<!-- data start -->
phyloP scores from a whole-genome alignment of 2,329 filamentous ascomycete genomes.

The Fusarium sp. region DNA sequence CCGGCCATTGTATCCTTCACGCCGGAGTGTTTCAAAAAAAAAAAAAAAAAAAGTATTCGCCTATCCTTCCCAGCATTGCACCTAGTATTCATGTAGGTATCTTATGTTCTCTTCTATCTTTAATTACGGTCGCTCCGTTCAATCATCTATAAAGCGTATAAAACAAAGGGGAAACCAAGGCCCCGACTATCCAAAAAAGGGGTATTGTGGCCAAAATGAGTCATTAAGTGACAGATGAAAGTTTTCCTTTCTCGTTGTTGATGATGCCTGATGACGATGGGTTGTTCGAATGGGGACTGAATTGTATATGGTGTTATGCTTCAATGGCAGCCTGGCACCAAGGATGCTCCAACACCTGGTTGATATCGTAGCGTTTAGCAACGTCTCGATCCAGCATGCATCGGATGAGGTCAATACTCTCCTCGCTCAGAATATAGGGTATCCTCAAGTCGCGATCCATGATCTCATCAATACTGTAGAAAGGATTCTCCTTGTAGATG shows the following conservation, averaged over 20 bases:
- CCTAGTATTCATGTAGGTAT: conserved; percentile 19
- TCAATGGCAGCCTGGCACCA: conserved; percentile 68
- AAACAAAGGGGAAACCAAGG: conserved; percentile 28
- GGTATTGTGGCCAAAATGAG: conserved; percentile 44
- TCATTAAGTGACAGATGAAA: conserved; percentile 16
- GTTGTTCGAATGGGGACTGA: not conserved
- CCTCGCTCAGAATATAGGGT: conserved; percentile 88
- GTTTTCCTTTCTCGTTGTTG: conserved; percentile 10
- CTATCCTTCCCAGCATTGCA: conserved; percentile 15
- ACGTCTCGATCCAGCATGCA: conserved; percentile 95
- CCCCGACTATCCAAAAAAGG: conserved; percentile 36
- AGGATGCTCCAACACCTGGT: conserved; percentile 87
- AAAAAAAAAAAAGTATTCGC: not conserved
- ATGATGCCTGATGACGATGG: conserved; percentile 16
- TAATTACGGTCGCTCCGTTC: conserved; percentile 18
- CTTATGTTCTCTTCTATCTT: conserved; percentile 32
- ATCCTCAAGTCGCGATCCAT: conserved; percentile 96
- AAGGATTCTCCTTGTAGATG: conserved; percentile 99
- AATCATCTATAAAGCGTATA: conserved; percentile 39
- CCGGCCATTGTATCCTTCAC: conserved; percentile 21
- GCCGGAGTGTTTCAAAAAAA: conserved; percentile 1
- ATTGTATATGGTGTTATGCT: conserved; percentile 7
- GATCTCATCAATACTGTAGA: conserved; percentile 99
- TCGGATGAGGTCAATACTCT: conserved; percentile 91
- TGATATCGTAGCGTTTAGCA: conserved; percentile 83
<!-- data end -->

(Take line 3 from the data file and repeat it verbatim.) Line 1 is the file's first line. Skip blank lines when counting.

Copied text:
- CCTAGTATTCATGTAGGTAT: conserved; percentile 19